taken from Qld DAF email newsletter
Thurs 25 January 2018
White spot disease surveillance
Biosecurity Queensland will conduct the next round of surveillance sampling for white spot disease between late February and June 2018. Sampling will be conducted in Moreton Bay and in key locations along the east coast of Queensland north to Cairns. More details on surveillance conducted to date are available on the white spot disease surveillance webpage. https://www.daf.qld.gov.au/animal-industries/animal-health-and-diseases/a-z-list/white-spot-disease/white-spot-surveillance
White spot disease community engagement
Biosecurity Queensland community engagement staff have spoken with recreational fishers at boat ramps throughout South East Queensland over the last few months. Our two engagement officers have also visited popular fishing spots to answer questions related to white spot disease. Below is a collated list of the frequently asked questions (FAQs).
The top five FAQs are:
Q1: Is it safe to eat prawns with white spot disease?
A: Yes. White spot disease does not pose any human health or food safety concerns.
Q2: What is the exact area that movement restrictions apply?
A: The restricted area extends from Caloundra to the NSW border following a line 100 metres off the eastern coasts of Bribie, Moreton and Stradbroke Islands. It also extends west to encompass the western borders of Gold Coast City Council, Brisbane City Council and Moreton Bay Regional Council.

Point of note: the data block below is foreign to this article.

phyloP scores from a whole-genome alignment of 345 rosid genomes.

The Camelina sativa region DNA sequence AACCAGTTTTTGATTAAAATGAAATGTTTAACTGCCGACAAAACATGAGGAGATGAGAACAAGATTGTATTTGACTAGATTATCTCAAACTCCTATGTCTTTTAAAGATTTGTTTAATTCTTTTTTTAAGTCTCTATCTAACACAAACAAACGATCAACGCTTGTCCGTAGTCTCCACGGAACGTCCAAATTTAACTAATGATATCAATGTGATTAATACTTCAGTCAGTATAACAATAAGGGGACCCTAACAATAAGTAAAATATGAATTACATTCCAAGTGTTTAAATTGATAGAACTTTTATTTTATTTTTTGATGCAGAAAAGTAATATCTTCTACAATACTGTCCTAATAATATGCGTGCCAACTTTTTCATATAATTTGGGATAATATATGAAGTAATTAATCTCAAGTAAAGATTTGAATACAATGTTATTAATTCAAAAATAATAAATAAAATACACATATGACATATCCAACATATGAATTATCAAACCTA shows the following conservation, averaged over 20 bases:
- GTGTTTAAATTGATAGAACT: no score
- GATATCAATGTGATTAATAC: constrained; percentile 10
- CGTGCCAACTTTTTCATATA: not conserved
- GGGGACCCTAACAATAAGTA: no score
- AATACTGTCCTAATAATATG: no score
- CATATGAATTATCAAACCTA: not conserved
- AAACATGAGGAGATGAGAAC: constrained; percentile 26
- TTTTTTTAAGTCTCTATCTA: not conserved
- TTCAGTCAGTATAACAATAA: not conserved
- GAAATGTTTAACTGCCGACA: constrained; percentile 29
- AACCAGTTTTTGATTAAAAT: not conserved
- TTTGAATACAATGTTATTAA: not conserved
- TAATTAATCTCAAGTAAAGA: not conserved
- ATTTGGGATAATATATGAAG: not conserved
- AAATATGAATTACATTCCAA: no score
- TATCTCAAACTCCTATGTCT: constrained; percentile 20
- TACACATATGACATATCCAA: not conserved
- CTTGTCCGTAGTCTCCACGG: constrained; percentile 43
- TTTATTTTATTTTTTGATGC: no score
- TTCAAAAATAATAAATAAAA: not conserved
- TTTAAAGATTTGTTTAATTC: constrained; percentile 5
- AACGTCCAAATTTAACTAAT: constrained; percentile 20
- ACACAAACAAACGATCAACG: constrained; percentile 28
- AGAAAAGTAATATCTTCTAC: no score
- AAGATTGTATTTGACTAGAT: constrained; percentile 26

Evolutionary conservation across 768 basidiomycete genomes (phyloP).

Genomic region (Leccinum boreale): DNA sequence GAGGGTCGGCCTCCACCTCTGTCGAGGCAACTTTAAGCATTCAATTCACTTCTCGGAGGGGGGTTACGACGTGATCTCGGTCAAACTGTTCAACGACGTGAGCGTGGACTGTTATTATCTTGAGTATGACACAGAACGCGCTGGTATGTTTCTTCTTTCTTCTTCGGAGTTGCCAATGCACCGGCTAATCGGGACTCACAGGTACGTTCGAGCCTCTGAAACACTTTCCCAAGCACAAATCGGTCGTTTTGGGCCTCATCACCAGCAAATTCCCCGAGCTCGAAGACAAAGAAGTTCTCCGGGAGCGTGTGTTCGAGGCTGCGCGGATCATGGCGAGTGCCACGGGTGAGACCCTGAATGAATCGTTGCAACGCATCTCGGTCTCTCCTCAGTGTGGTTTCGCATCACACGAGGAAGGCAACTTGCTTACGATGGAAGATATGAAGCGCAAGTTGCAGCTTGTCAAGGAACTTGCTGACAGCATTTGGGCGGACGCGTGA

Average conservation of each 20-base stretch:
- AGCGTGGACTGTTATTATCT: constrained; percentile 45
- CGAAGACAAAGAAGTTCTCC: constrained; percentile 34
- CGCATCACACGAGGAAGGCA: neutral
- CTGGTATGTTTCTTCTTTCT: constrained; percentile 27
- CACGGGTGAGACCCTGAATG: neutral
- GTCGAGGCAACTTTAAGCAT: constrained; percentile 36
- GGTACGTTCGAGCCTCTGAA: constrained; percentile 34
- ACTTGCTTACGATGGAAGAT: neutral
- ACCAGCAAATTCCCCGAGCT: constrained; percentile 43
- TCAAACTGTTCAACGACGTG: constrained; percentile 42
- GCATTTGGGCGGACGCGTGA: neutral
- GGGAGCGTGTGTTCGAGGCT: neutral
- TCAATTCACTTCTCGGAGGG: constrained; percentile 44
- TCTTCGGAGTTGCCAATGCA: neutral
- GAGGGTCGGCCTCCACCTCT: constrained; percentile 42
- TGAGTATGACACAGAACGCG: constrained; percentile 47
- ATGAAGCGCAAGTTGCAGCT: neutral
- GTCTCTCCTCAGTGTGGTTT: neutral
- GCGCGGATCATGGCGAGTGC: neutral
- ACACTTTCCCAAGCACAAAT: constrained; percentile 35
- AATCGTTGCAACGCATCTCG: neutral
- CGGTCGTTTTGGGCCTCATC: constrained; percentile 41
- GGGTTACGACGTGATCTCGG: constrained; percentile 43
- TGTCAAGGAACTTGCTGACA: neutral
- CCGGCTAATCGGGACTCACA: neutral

Q3: What animals do the movement restrictions apply to?
A: The movement restrictions apply to decapod crustaceans, such as prawns and yabbies and polychaete worms. However, an exemption applies to high value species that are caught and sold for the sole purpose of being eaten. This includes: spanner crabs, three spotted crabs, blue swimmer crabs, mud crabs, red champagne lobsters, slipper lobsters, tropical rock lobsters and bugs.
Q4: How long will the movement restrictions be in place for?
A: The movement restrictions will be in place for a minimum of two years from July 2017, providing future testing for white spot disease returns negative results. If we receive positive results in the future then this timeframe will be extended.
Q5: What is Biosecurity Queensland doing to stop the disease?
The White Spot Disease Program is focused on continued surveillance and prevention and control activities within the restricted area with the aim of eradicating white spot disease in Queensland and returning Australia to a white spot disease-free status.
All infected prawn farms in the Logan River region have been disinfected and are now laying fallow until 31 May 2018 to ensure the virus that causes the disease is no longer present.
Movement restrictions are in place to reduce the likelihood of the virus spreading through human assistance. Fishing restrictions are also in place in high-risk areas around prawn farms.